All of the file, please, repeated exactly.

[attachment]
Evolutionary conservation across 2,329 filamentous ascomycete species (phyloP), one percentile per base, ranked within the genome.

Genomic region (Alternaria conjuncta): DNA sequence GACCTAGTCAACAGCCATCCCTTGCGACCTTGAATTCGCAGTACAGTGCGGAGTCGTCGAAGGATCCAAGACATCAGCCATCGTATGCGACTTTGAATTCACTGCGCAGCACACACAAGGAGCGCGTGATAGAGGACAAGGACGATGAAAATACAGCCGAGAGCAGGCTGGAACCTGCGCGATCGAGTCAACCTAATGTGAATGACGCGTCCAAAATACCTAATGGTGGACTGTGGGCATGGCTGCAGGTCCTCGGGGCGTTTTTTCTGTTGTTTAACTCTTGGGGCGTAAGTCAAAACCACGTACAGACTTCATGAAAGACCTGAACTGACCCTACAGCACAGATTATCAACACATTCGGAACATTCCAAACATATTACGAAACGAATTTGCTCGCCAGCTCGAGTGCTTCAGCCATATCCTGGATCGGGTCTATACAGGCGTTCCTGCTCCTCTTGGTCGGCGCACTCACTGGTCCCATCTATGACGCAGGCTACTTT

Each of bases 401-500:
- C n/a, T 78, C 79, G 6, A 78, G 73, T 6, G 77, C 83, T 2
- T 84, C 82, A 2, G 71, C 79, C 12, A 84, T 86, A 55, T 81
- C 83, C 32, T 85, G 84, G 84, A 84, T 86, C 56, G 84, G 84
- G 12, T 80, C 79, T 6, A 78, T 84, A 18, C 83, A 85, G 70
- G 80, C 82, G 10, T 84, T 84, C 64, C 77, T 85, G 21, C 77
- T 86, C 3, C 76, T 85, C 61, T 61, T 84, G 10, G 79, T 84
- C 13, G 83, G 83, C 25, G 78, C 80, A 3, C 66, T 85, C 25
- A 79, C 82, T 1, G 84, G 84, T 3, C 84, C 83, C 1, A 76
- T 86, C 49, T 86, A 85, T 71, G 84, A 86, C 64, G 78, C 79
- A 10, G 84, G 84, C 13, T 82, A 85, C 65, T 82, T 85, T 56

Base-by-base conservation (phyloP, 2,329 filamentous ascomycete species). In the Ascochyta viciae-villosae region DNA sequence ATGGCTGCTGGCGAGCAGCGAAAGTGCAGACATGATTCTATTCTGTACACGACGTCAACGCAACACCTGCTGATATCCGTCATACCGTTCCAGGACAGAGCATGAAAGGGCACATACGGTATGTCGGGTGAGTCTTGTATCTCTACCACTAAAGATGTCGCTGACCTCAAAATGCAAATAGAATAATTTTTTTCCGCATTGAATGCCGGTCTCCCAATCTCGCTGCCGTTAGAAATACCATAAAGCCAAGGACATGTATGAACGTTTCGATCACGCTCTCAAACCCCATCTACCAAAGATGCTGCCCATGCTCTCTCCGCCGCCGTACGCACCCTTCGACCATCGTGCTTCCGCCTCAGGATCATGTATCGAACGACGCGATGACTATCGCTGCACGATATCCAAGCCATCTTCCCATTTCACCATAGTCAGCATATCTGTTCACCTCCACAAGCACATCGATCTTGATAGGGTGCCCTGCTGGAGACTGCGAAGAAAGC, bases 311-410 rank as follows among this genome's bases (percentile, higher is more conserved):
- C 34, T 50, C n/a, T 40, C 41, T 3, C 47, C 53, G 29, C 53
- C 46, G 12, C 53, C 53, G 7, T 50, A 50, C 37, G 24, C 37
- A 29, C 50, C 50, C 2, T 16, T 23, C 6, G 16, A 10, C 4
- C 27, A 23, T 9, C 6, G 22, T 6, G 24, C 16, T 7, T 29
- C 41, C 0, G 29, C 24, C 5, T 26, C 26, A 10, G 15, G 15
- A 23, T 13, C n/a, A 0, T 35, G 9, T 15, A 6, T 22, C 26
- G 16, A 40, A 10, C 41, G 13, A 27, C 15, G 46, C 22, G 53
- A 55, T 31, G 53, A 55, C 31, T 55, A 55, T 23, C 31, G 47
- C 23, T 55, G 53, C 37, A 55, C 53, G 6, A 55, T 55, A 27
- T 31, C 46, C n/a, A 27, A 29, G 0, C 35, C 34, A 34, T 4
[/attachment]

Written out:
Evolutionary conservation across 2,329 filamentous ascomycete species (phyloP), one percentile per base, ranked within the genome.

Genomic region (Alternaria conjuncta): DNA sequence GACCTAGTCAACAGCCATCCCTTGCGACCTTGAATTCGCAGTACAGTGCGGAGTCGTCGAAGGATCCAAGACATCAGCCATCGTATGCGACTTTGAATTCACTGCGCAGCACACACAAGGAGCGCGTGATAGAGGACAAGGACGATGAAAATACAGCCGAGAGCAGGCTGGAACCTGCGCGATCGAGTCAACCTAATGTGAATGACGCGTCCAAAATACCTAATGGTGGACTGTGGGCATGGCTGCAGGTCCTCGGGGCGTTTTTTCTGTTGTTTAACTCTTGGGGCGTAAGTCAAAACCACGTACAGACTTCATGAAAGACCTGAACTGACCCTACAGCACAGATTATCAACACATTCGGAACATTCCAAACATATTACGAAACGAATTTGCTCGCCAGCTCGAGTGCTTCAGCCATATCCTGGATCGGGTCTATACAGGCGTTCCTGCTCCTCTTGGTCGGCGCACTCACTGGTCCCATCTATGACGCAGGCTACTTT

Each of bases 401-500:
- C n/a, T 78, C 79, G 6, A 78, G 73, T 6, G 77, C 83, T 2
- T 84, C 82, A 2, G 71, C 79, C 12, A 84, T 86, A 55, T 81
- C 83, C 32, T 85, G 84, G 84, A 84, T 86, C 56, G 84, G 84
- G 12, T 80, C 79, T 6, A 78, T 84, A 18, C 83, A 85, G 70
- G 80, C 82, G 10, T 84, T 84, C 64, C 77, T 85, G 21, C 77
- T 86, C 3, C 76, T 85, C 61, T 61, T 84, G 10, G 79, T 84
- C 13, G 83, G 83, C 25, G 78, C 80, A 3, C 66, T 85, C 25
- A 79, C 82, T 1, G 84, G 84, T 3, C 84, C 83, C 1, A 76
- T 86, C 49, T 86, A 85, T 71, G 84, A 86, C 64, G 78, C 79
- A 10, G 84, G 84, C 13, T 82, A 85, C 65, T 82, T 85, T 56

Base-by-base conservation (phyloP, 2,329 filamentous ascomycete species). In the Ascochyta viciae-villosae region DNA sequence ATGGCTGCTGGCGAGCAGCGAAAGTGCAGACATGATTCTATTCTGTACACGACGTCAACGCAACACCTGCTGATATCCGTCATACCGTTCCAGGACAGAGCATGAAAGGGCACATACGGTATGTCGGGTGAGTCTTGTATCTCTACCACTAAAGATGTCGCTGACCTCAAAATGCAAATAGAATAATTTTTTTCCGCATTGAATGCCGGTCTCCCAATCTCGCTGCCGTTAGAAATACCATAAAGCCAAGGACATGTATGAACGTTTCGATCACGCTCTCAAACCCCATCTACCAAAGATGCTGCCCATGCTCTCTCCGCCGCCGTACGCACCCTTCGACCATCGTGCTTCCGCCTCAGGATCATGTATCGAACGACGCGATGACTATCGCTGCACGATATCCAAGCCATCTTCCCATTTCACCATAGTCAGCATATCTGTTCACCTCCACAAGCACATCGATCTTGATAGGGTGCCCTGCTGGAGACTGCGAAGAAAGC, bases 311-410 rank as follows among this genome's bases (percentile, higher is more conserved):
- C 34, T 50, C n/a, T 40, C 41, T 3, C 47, C 53, G 29, C 53
- C 46, G 12, C 53, C 53, G 7, T 50, A 50, C 37, G 24, C 37
- A 29, C 50, C 50, C 2, T 16, T 23, C 6, G 16, A 10, C 4
- C 27, A 23, T 9, C 6, G 22, T 6, G 24, C 16, T 7, T 29
- C 41, C 0, G 29, C 24, C 5, T 26, C 26, A 10, G 15, G 15
- A 23, T 13, C n/a, A 0, T 35, G 9, T 15, A 6, T 22, C 26
- G 16, A 40, A 10, C 41, G 13, A 27, C 15, G 46, C 22, G 53
- A 55, T 31, G 53, A 55, C 31, T 55, A 55, T 23, C 31, G 47
- C 23, T 55, G 53, C 37, A 55, C 53, G 6, A 55, T 55, A 27
- T 31, C 46, C n/a, A 27, A 29, G 0, C 35, C 34, A 34, T 4